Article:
I mentioned that on the way home yesterday we visited Moggy Computers and made a purchase. You have no doubt been bursting with curiosity ever since.
For some days now, every time we booted the PC, it loaded a little icon in the system tray which, when clicked, put up a window telling us that we were running dangerously short of disc space and telling of dire consequences to follow. Until this week we ignored it but more lately thought that perhaps we ought to try to do something about it.
Like what? Well, how about hiving off all that program-independent data, such as photographs, stored emails and other texts, onto another storage device, thus saving space on the main one? Adding a drive used to be a tricky operation but in these days of “plug and pray” has become relatively simple. All we needed to do therefore was find a cheap external data drive that was simple to install. Who should we turn to but good old Moggy to whom we have already given so much dosh that we ought by now to be major shareholders.
Perusing the latest Moggy flyer (Tigger loves her flyers and catalogues) she came across what, to our simple minds, looked like the solution. It was a Freecom USB 18x Dual Layer DVD±RW. At £35.24, it seemed a bargain. We went along, waved a piece of plastic and bought one. Back at home, Tigger went for a nap while I unpacked the beast and tried to get it going.
When Tigger awoke, I had to admit defeat. I had not managed to get the drive to do anything sensible or, indeed, anything at all. In fact, I had come to the conclusion that I didn’t really know what its purpose was but that whatever that was, it was not our purpose. We had, I whimpered, wasted our money.
Tigger is made of sterner stuff. “We’ll take it back,” she declared, “and get something else instead.”
“Er, we’ve already opened it and undone the packaging,” I pointed out. “They may not want to take it back.”
“We can at least try,” stated Tigger. She thereupon took out the flyer and after a few minutes asked “How about this one?”
“Looks OK,” I agreed hesitantly, fearing another expensive mistake.
“Good. Then tomorrow you can take the old one back and swap it for this one.”
I decided that I didn’t want to face the humiliation of being turned down in face-to-face interview in the shop, so I telephoned first. “We bought a Freecom USB 18x Dual Layer DVD±RW from you yesterday,” I said, sounding as authoritative and technical as possible. “Yes…?” replied the voice at the other end, guardedly.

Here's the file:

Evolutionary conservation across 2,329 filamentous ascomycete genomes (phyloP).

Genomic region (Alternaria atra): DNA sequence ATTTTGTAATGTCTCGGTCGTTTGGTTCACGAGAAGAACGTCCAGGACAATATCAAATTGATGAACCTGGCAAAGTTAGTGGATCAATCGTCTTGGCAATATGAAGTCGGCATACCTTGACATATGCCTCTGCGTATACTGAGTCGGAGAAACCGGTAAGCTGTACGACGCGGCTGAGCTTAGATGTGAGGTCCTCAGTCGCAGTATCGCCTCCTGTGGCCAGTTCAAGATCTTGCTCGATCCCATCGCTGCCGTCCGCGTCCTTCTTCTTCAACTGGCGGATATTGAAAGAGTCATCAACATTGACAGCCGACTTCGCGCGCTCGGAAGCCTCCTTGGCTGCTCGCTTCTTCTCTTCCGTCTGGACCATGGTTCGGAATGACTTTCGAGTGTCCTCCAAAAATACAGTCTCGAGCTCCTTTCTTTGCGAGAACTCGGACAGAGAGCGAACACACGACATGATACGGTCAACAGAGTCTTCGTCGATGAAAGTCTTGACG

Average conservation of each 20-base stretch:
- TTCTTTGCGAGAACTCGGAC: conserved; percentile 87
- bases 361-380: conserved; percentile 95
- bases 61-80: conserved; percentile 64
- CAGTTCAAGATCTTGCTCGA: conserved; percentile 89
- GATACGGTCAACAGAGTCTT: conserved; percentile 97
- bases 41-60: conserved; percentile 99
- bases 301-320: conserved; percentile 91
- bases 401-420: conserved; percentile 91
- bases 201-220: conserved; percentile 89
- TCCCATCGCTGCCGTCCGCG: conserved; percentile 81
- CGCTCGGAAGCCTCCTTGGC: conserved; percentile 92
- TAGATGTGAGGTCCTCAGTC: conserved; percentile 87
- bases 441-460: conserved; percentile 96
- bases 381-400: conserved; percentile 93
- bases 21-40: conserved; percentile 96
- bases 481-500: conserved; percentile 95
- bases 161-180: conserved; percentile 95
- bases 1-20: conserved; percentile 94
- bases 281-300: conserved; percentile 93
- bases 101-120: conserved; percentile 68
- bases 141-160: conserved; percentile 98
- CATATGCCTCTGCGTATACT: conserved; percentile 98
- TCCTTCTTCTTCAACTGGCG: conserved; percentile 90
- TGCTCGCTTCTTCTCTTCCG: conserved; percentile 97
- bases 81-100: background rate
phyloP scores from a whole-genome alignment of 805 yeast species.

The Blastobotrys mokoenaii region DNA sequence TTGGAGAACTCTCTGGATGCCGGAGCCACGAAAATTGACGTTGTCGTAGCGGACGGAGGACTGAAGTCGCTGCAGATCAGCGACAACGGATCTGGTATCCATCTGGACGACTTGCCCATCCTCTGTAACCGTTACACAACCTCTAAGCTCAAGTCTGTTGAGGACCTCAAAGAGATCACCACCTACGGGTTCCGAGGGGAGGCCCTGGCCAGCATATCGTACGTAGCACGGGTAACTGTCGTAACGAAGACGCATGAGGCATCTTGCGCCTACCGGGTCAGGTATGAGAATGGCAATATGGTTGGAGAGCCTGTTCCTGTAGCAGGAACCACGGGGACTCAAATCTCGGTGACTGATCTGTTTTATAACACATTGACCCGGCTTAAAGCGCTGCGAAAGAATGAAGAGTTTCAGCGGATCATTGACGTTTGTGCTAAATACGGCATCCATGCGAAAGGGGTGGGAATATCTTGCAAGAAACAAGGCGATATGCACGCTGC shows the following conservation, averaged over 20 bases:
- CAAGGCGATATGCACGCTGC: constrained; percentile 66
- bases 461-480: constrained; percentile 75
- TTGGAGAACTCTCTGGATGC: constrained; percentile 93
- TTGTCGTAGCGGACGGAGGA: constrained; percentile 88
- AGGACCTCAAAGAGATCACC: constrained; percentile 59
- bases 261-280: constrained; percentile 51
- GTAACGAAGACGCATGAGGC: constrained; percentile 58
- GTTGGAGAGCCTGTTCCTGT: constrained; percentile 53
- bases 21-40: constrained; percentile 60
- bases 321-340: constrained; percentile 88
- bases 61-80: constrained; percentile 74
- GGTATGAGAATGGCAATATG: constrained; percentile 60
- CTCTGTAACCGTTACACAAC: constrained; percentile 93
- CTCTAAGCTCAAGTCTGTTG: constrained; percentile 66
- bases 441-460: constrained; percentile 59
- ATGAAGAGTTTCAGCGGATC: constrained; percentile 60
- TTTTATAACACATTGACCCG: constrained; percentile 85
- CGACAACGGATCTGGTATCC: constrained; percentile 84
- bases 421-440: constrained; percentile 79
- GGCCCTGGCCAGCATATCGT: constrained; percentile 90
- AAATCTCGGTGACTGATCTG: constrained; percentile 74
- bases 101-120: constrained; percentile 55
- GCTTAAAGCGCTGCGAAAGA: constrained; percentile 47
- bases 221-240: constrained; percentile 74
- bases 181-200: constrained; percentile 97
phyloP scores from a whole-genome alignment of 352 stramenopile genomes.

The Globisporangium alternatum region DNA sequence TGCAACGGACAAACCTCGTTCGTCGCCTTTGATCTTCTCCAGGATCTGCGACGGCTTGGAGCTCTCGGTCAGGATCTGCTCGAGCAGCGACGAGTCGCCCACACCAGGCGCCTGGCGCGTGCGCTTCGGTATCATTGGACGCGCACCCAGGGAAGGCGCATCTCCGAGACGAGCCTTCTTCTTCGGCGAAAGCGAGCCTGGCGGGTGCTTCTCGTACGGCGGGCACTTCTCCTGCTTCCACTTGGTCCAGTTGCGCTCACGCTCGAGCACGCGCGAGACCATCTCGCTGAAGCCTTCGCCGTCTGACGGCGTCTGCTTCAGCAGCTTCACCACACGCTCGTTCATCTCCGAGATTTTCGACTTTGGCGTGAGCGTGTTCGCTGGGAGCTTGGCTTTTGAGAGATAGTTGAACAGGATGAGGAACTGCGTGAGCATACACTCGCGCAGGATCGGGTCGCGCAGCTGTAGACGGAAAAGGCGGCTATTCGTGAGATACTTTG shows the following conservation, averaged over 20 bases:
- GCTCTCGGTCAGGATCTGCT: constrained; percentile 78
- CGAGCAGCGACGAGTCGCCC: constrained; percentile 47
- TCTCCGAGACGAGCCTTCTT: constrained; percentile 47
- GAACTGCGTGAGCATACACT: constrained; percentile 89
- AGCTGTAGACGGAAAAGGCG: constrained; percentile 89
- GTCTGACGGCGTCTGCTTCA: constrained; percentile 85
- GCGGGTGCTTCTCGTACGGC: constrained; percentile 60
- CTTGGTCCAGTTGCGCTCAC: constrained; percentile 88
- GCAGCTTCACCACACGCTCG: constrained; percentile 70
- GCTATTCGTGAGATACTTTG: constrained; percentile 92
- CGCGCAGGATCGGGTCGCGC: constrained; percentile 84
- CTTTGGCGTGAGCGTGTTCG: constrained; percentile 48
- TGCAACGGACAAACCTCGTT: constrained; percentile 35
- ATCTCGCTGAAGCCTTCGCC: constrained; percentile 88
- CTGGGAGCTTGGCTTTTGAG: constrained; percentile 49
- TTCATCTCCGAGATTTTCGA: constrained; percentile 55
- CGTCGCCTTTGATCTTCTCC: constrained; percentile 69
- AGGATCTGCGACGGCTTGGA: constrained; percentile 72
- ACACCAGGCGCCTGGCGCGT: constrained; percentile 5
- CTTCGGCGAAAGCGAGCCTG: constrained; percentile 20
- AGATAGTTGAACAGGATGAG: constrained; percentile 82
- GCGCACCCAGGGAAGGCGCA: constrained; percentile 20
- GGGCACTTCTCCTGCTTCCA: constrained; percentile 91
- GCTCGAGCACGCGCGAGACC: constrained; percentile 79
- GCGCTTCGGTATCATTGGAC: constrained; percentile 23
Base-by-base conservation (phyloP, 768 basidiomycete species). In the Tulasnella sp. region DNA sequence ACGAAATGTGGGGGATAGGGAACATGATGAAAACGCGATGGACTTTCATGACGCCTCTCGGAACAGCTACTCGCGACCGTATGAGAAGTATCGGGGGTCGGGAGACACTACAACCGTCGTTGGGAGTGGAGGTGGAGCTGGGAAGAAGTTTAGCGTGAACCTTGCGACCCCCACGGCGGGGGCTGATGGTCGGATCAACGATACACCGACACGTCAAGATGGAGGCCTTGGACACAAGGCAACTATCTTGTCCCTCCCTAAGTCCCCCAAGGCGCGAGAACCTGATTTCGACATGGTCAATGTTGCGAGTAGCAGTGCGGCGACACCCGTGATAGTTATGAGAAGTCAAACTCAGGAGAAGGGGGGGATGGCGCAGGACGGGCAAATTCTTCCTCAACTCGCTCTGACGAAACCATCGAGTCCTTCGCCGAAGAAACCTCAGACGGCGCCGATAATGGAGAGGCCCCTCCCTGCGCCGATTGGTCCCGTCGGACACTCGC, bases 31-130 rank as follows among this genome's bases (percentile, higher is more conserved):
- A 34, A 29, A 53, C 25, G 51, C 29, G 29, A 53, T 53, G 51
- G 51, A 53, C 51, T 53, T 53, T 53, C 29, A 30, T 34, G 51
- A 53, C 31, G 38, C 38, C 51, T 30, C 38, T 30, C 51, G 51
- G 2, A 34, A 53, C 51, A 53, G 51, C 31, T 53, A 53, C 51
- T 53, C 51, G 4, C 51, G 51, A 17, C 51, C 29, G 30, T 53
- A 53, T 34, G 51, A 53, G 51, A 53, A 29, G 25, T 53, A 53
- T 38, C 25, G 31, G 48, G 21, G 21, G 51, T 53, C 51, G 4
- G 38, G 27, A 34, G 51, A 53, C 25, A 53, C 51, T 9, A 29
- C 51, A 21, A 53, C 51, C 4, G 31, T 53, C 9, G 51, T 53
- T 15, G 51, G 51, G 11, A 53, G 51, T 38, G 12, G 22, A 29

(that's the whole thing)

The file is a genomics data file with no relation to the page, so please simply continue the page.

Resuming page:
“Well, we’ve realized it isn’t suitable for our purposes and we would like to exchange it for something else. In fact, for a LaCie FA Porsche 500GB Hard Disk.
“Oh. Have you opened the Freecom?”
“Yes. We needed to do that in order to find out it isn’t suitable.”
“Oh. Well, if you bring all the parts and the packaging, it should be OK.”
So off I went. On reaching the shop and presenting my case, they seemed a little surprised. Who did I speak to? When was that? No one admitted to taking my call. I stood there and smiled confidently whenever anybody looked at me. In the end they decided they could perform the swap.
They had only one LaCie left and that was in the display cabinet but it looked all right and the leads were still in their sealed plastic bags so I took it and paid the difference. I was still smiling confidently as I left the shop (it becomes a habit after a while).
Back home, I plugged the thing in. It worked like a dream. It’s so fast that I can’t see any difference between the speed of writing to the internal disc and writing to what I like to think of as “our Porsche”. I transferred a lot of data and then rebooted. I was disappointed to see the little icon reappear in the system tray. I deleted some more stuff and tried again. The icon has disappeared, at least for now. Tigger has yet to do her spring cleaning and that should improve matters still further.
For now, the crisis seems to be over. We do notice, however, that the unit has little rubber feet and on the top some grooves for similar rubber feet to fit into. This means you can buy several and pile them on top of one another.
Isn’t technology (and Moggy) wonderful?